Let's Bid a Fond Farewell

To Off-Beat Corporate Names

Another little bit of the tech bubble vanished last week when Wam!Net laid its name to rest. Exclamation points, apparently, are no longer in vogue.

Washington area companies never had a monopoly on over-the-top corporate names -- Blue Martini Software and ZoomZoom Ltd. are based elsewhere, after all. But some of the local start-ups that came of age during the late 1990s really got into the spirit of the thing.

"It was kind of a creative, cool name at that time. And it worked very well," said John Heller, president of what is now called Netco, the private Herndon company that was Wam!Net.

But that was a different chapter in the company's evolution, he said. The name no longer fits with its buttoned-down focus on providing network services, such as designing complex communications systems for federal agencies. (Officially the name was changed from Wam!Net Government Services Inc. to Netco Government Services Inc.)

In the sober daylight of a recession and then a wayward recovery, some companies didn't have to change their names. They went out of business or were bought first.

E.spire Communications Inc. jokingly became known as Expire Communications before the Herndon telecom company's assets were liquidated two years ago. PF.Net Communications Inc., a Reston fiber-optics company, changed its name to the equally weird Velocita before seeking Chapter 11 bankruptcy protection in June 2002. The name OneMain.com never shed much light on that company's purpose. (For the record, it was an Internet service provider that was sold to EarthLink in 2000.) And PlanetGov Inc. lost its wacky cachet earlier this month when the Chantilly technology services firm became Apptis Inc.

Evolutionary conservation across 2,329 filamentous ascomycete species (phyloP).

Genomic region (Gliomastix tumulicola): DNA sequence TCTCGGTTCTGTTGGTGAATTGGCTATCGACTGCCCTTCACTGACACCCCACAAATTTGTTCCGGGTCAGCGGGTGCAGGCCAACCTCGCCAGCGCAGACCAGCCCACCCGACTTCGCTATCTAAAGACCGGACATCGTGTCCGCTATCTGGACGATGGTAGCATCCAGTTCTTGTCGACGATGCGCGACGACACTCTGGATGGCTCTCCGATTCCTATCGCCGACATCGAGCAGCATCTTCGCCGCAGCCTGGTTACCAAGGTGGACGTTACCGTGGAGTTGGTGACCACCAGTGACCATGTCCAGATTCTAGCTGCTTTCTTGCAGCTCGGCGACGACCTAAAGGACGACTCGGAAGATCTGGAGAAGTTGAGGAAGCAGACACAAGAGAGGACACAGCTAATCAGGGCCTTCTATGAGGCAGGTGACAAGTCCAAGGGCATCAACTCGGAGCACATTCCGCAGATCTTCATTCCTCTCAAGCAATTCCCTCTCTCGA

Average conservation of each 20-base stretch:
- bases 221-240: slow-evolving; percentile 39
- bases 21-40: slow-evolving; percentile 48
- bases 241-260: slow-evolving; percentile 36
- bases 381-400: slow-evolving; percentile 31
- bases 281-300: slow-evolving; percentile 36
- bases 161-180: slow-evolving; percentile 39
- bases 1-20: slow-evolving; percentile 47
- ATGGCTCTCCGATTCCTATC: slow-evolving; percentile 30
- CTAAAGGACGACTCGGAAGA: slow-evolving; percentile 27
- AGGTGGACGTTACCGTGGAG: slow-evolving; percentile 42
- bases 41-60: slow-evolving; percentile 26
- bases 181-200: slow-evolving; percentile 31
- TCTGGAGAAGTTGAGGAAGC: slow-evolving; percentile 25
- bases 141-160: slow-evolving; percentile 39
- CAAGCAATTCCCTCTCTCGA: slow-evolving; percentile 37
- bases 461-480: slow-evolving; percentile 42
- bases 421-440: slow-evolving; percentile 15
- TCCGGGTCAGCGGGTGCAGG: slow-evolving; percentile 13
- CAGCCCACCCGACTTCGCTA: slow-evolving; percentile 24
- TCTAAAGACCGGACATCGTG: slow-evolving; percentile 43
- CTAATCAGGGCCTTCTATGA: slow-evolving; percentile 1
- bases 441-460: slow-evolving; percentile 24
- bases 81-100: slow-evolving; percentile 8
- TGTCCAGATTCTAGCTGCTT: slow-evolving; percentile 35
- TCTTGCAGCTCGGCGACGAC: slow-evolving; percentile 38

"During the boom, 1 million domain names were being registered a day, so people just started registering whatever they could," said Naseem Javed, president of ABC Namebank International, a New York corporate brand consulting firm. "People said 'Wow, let's go with dumb and dumber names,' and the dumber it was the better it was."

As for Wam!Net, all is not lost. The company's 600 employees felt some nostalgia, "but beyond that, I don't think there's a lot of attachment" to the name, Heller said. Besides, part of it will live on. The company's non-government business was sold to Internet company Savvis Communication Corp., which has kept the name -- and the exclamation point.

-- Ellen McCarthy